Rachel Kavanaugh: ‘Directors are badly paid because they are taken advantage of’
Leading West End director Rachel Kavanaugh has criticised the static levels of pay in the sector, claiming they have not increased in 20 years and that creative talent is being “taken advantage of”.
The director was speaking to The Stage as she launched new West End musical The Wind in the Willows, and also raised concerns about the difficulties parents working in the industry face. She backed calls for a London-based creche for performers and creatives with children.
Kavanaugh, the former boss of Birmingham Repertory Theatre and the director of Half a Sixpence in the West End, said pay levels for directors were the same as when she started 20 years ago.
“There has not been an increase in the amount directors get paid since I started directing. I think in many ways, because people in the creative industries face a passion for what they do, it is sometimes taken advantage of, or taken for granted. There’s a feeling people will do it because they want to, and that the terrible thing is that is partly true,” she told The Stage.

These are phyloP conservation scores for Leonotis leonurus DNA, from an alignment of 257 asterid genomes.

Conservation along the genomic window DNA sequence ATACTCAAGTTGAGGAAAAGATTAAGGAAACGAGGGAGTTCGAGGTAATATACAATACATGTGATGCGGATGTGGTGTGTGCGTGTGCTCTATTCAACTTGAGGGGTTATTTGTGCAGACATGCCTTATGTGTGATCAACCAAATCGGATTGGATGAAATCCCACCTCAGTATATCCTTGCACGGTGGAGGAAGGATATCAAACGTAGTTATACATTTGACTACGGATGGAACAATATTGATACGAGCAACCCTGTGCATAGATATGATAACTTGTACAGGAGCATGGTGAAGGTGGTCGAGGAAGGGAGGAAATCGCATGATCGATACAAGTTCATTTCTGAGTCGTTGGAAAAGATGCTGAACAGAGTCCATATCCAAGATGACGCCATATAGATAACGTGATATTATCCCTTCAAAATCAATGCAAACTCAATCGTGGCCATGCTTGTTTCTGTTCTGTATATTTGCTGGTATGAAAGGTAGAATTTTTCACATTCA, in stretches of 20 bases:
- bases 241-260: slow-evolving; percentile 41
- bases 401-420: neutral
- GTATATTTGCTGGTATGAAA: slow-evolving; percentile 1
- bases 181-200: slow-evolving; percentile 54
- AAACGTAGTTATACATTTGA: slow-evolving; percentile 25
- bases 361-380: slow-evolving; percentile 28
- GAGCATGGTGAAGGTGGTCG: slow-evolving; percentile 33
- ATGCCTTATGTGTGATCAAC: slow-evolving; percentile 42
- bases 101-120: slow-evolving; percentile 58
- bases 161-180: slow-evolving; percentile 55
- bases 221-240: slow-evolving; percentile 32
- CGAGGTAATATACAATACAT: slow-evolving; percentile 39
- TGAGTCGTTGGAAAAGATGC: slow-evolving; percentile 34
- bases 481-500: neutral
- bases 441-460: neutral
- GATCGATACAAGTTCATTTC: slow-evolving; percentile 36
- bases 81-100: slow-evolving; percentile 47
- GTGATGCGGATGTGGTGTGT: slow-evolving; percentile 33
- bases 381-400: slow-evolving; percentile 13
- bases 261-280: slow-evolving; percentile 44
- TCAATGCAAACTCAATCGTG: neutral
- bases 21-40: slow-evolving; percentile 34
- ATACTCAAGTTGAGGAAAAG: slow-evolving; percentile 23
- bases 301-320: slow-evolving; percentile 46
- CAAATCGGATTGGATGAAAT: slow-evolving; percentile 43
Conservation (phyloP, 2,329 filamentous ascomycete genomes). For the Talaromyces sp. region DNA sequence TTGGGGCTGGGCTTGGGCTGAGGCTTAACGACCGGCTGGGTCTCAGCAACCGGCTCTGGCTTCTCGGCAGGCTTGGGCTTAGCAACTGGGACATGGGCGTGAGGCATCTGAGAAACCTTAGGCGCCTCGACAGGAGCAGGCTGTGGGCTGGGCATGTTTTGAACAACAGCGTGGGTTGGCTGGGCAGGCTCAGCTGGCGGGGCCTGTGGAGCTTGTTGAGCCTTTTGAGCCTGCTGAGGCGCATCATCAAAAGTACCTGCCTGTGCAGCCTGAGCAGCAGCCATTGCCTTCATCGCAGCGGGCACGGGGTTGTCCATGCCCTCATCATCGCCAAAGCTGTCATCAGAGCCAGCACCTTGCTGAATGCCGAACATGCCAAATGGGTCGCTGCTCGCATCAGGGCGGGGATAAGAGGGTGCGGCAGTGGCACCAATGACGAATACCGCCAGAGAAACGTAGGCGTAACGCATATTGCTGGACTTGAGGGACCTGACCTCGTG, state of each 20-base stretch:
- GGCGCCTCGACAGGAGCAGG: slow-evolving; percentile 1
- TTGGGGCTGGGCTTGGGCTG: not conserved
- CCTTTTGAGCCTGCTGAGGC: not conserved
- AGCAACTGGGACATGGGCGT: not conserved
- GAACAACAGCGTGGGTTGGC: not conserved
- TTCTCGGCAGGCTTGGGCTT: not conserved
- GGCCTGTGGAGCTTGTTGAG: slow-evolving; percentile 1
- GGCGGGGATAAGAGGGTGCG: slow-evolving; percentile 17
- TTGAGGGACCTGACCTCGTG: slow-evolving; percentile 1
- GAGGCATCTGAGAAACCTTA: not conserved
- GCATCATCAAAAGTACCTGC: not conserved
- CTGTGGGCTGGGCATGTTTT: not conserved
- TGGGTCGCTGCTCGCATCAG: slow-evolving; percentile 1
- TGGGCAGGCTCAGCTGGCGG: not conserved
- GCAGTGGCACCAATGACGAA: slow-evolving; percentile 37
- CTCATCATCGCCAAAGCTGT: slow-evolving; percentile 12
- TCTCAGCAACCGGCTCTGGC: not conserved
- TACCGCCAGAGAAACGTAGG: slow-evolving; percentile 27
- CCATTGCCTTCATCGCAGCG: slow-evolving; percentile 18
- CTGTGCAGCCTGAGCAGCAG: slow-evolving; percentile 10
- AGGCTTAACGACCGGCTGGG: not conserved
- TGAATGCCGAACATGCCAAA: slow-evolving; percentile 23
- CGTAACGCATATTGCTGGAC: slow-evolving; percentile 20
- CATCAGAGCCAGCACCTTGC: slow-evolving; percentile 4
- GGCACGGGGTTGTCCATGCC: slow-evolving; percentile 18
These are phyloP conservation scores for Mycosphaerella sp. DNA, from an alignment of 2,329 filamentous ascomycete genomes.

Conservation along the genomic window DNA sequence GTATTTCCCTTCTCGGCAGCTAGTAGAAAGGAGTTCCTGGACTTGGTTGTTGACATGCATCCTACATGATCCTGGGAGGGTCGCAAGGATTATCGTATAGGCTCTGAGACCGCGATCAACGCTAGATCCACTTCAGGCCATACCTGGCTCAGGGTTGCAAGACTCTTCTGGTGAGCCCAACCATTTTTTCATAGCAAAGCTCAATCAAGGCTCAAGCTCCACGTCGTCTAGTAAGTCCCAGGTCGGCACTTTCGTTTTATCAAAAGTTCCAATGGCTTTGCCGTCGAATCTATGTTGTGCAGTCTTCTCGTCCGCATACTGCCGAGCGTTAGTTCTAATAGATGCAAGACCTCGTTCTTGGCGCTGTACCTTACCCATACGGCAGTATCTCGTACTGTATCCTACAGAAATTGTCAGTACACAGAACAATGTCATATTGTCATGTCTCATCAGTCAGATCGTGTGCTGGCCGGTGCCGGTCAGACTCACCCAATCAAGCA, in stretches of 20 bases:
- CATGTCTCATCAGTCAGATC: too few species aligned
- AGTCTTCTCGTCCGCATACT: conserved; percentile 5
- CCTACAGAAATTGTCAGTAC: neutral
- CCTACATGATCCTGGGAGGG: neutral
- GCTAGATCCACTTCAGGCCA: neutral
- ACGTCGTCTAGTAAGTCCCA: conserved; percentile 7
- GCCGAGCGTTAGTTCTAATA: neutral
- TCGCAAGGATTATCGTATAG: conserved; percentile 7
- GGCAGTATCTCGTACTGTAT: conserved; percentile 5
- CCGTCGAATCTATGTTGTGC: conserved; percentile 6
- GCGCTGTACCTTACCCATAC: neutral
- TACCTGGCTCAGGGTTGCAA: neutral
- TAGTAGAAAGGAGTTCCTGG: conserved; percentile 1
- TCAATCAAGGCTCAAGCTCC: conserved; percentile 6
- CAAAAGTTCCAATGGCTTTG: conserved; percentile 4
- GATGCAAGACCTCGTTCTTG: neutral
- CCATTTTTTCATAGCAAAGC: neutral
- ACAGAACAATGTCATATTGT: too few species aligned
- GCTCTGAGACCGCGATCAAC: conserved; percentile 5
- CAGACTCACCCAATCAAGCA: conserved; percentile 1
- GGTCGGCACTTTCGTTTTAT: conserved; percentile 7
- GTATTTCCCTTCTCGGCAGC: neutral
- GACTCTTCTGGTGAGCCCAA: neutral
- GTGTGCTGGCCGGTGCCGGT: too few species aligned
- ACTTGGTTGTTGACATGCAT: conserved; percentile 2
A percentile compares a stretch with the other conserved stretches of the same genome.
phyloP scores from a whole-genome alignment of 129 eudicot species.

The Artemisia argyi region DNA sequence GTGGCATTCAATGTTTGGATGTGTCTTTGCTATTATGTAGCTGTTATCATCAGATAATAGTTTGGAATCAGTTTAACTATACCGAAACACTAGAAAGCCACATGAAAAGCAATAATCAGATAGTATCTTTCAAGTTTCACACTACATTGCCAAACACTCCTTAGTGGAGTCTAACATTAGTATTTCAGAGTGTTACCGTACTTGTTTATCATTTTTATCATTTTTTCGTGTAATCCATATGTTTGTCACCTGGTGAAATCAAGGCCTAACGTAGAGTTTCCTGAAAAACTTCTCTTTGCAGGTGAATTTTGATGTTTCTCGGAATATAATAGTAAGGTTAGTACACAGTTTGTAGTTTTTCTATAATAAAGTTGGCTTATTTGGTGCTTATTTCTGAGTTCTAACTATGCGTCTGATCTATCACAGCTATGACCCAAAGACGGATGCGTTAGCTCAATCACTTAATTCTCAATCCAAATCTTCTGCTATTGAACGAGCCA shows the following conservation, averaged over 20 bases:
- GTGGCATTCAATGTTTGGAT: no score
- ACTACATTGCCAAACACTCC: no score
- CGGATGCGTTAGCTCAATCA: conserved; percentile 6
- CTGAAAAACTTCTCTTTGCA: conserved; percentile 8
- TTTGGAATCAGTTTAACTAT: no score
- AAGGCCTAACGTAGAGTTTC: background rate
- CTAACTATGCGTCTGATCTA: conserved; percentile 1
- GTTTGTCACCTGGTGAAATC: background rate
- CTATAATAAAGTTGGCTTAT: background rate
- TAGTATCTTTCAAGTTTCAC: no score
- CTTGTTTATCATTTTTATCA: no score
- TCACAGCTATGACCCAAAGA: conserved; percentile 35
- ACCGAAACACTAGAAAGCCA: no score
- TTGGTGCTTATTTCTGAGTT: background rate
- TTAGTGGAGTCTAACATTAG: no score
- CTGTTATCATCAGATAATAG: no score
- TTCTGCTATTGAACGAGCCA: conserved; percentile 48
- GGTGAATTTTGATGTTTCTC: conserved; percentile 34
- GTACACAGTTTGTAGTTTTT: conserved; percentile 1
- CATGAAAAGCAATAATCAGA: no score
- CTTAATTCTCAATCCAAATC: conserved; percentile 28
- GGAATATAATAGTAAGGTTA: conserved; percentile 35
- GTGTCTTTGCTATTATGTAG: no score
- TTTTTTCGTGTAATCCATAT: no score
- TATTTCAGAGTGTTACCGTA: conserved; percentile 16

Kavanaugh also spoke about leaving Birmingham Rep to raise a family, but said going freelance was tougher for her financially.
“When I had a baby [while working in Birmingham] I felt I had to do three things – run a building, be a director and a mother. Now I am only being a mother, alongside directing,” she said, adding that she would be unlikely to return to running a venue.
“Theatres, like children, need a lot of hours spent on them and it’s hard to spread oneself that thinly,” she said.
Backing recent calls from campaign group Parents in Performing Arts for a West End creche, she said the move would benefit industry professionals, particularly actors.
“The people it’s hardest for in a way are the actors who have kids with them during the day and are coming into town for auditions, for which they are not being paid. It would be fantastic to have a creche,” she said.
She added: “It’s a real shame if women, particularly, feel they can’t accept certain jobs because of where they are. I find myself when I am offered something that runs outside of London asking where it rehearses. If the answer is Newcastle then it’s tough. Sometimes a job is worth it, sometimes it quite isn’t.”
Responding to her pay concerns, Thomas Hescott, new executive director of Stage Directors UK, said: “Before SDUK was formed no one had been protecting directors’ fees for many years. In the space of two years we’ve managed to make huge strides, particularly in the subsidised sector, and we’ve started to see fees for freelance directors increase.”
He added: “There is still a long way to go, and we are busy working with unions and other trade organisations to ensure that the initial good work SDUK has achieved continues.”